Water Lilies by Bernd Hauck
Coloured Engraving on 350 gm Hand Made Paper
No 101 of Edition of 190
Produced in the 1990’s Dark stored since then, just Framed and Mounted
Overall Frame Size 437 mm by 437 mm
Image Size 275 mm by 275 mm
Nymphaeaceae /ˌnɪmfiːˈeɪsiː/ is a family of flowering plants, commonly called water lilies. They live as rhizomatous aquatic herbs in temperate and tropical climates around the world. The family contains five genera with about 70 known species. Water lilies are rooted in soil in bodies of water, with leaves and flowers floating on or emergent from the surface. The leaves are round, with a radial notch in Nymphaea and Nuphar, but fully circular in Victoria and Euryale.
Water lilies are a well studied clade of plants because their large flowers with multiple unspecialized parts were initially considered to represent the floral pattern of the earliest flowering plants, and later genetic studies confirmed their evolutionary position as basal angiosperms. Analyses of floral morphology and molecular characteristics and comparisons with a sister taxon, the family Cabombaceae, indicate, however, that the flowers of extant water lilies with the most floral parts are more derived than the genera with fewer floral parts. Genera with more floral parts, Nuphar, Nymphaea, Victoria, have a beetle pollination syndrome, while genera with fewer parts are pollinated by flies or bees, or are self- or wind-pollinated. Thus, the large number of relatively unspecialized floral organs in the Nymphaeaceae is not an ancestral condition for the clade.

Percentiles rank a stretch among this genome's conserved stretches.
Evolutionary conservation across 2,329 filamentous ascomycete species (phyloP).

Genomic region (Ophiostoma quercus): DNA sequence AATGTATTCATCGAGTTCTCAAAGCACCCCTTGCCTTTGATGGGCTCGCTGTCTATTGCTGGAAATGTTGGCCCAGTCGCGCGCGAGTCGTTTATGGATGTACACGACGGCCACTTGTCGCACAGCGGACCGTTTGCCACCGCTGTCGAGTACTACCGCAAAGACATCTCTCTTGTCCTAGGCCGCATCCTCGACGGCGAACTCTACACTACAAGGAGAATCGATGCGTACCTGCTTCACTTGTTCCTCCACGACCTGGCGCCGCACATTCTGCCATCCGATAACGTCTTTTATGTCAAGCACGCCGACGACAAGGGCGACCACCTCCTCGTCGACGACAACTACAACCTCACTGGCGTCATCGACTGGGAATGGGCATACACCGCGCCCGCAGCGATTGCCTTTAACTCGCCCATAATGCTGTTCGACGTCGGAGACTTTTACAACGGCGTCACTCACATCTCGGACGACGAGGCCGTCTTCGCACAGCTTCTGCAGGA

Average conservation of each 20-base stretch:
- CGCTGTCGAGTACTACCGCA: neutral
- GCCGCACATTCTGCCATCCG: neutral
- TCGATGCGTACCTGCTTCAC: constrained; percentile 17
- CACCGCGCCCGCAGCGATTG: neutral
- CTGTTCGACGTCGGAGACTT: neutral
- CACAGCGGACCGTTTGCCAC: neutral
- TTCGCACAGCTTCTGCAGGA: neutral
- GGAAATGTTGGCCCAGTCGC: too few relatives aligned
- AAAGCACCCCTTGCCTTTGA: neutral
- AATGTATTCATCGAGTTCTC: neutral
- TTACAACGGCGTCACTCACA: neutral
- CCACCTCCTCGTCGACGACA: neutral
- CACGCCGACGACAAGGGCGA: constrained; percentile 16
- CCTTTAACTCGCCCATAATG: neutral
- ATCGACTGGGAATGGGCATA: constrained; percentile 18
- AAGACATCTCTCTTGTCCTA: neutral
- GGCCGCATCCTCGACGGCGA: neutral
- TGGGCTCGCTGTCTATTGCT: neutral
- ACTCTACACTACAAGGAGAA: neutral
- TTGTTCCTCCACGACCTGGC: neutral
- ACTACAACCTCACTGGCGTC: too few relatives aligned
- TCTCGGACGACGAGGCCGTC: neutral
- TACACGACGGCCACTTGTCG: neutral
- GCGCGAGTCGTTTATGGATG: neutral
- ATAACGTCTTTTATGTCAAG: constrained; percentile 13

Water lilies do not have surface leaves during winter, and therefore the gases in the rhizome lacunae access equilibrium with the gases of the sediment water. The leftover of internal pressure is embodied by the constant streams of bubbles when rising leaves are ruptured in the spring.